Background: I obtained a PhD in Theoretical Physics/Mathematical Physics in 2015 and have been working as a post-doctoral researcher in various institutions since. In the past few years, I developed a strong interest in Linguistics which I have been self-studying in my free time for about a year (mostly syntax, semantics and pragmatics), including delivering introductory talks to a study group about what I learned. However, I feel limited in my self-studying by my research work in Physics-which doesn't satisfy me as much as it used to-and so I have been thinking in quitting Physics to start study Linguistics full-time, with the goal of getting a PhD in Linguistics.

Question: My question is, is it possible for me to "capitalize" on having a PhD degree in Physics to somehow get faster to my goal (PhD position in Linguistics) or should I start from scratch?

I guess there are two sub-questions:

  1. At the study level: To what extent is it possible to transfer competency from Physics to Linguistics? (I tend to feel that having a strong mathematical background is beneficial when studying the most formal aspects, like formal languages, formal semantics, etc. but probably would be of no help whatsoever for more applied subfields).

  2. At the pragmatic/academic level: Very concretely, would it be possible to join e.g. a Master program/graduate school in a Linguistics topic without producing a Bachelor degree/License in the same field? Are there some specific formations that accept students with wider backgrounds such as mine?

  • It seems like you are talking about Europe, but better make that explicit. In Europe there is no general rule requiring that you must have done a Bachelor's in a given field before applying for a Master's, but of course you need to convince the admissions committee that you have the necessary background. Anecdotally, I studied both a Bachelor's in Physics and a Bachelor's in Linguistics and there was no transfer of knowledge or competency whatsoever at that level (or it was so slight that it's not worth mentioning). Of course, in specific subfields it might be a different story. Commented Dec 17, 2022 at 15:23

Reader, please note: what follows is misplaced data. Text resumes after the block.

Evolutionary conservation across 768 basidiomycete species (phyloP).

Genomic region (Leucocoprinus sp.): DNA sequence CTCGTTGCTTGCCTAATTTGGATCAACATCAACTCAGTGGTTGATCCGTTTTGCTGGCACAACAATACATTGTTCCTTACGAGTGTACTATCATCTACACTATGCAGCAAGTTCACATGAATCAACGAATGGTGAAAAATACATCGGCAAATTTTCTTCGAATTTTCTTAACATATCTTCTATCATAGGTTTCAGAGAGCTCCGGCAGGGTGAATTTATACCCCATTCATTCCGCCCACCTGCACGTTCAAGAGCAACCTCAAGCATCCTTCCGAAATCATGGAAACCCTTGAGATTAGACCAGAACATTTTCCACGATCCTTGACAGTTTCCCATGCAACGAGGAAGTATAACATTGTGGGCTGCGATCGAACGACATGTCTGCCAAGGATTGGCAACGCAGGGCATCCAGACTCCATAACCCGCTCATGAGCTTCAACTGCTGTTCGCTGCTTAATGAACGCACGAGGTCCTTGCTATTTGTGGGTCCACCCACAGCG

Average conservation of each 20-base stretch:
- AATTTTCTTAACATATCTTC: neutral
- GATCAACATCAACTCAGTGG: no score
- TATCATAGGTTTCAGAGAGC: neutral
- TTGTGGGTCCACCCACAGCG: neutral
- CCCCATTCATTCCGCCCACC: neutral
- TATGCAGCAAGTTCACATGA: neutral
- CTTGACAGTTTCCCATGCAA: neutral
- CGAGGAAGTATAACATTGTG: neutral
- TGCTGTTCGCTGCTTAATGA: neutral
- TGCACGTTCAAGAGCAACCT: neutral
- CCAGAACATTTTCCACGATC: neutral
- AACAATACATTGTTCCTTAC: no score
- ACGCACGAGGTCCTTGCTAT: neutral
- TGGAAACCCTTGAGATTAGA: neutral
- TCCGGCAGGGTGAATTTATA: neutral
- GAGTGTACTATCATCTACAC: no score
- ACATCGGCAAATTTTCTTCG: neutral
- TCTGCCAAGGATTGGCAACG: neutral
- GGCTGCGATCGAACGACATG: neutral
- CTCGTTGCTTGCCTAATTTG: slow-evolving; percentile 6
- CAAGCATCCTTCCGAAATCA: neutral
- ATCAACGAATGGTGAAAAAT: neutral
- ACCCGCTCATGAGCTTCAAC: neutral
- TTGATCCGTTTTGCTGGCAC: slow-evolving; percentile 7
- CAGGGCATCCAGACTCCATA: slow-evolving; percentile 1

• You are switching fields, not majors…
    – Jon Custer
    Commented Dec 17, 2022 at 15:41
  • @JonCuster Thank you, you're right. I edited the title. Commented Dec 17, 2022 at 16:00
  • @AdamPřenosil Thank you for your input. About Europe vs US (presumably), I haven't made a decision yet so I would be open to input for both situations. Commented Dec 17, 2022 at 16:02
  • 2
    Related, partial duplicate: (How) Can I switch from field X to field Y after getting my PhD?
    – cag51
    Commented Dec 18, 2022 at 5:33

1 Answer 1


You are proposing a big jump. I'll suggest that taking a long journey should probably be undertaken in small steps rather than one gigantic one that might fail, leaving you nowhere.

Suppose that you could find yourself in a position in a physics department (long term) at a place that also has a good department of linguistics. You could use the existing position to make gradual moves toward the other field by first speaking to people there and working toward some collaboration as you learn.

While the two fields are very different, both can be quite theoretical, implying that your thought processes already attained might be helpful in a new field.

But, I'll guess that it would be very hard to make a single jump and also that it would take a long time to try to get some credential in linguistics before you jump, leaving you in a kind of limbo that might not be necessary.

Neither of these is my field, but I'm also guessing that interdisciplinary work isn't very likely with these. You are in a better place to judge that, but if it is possible then it might be a good path to follow.

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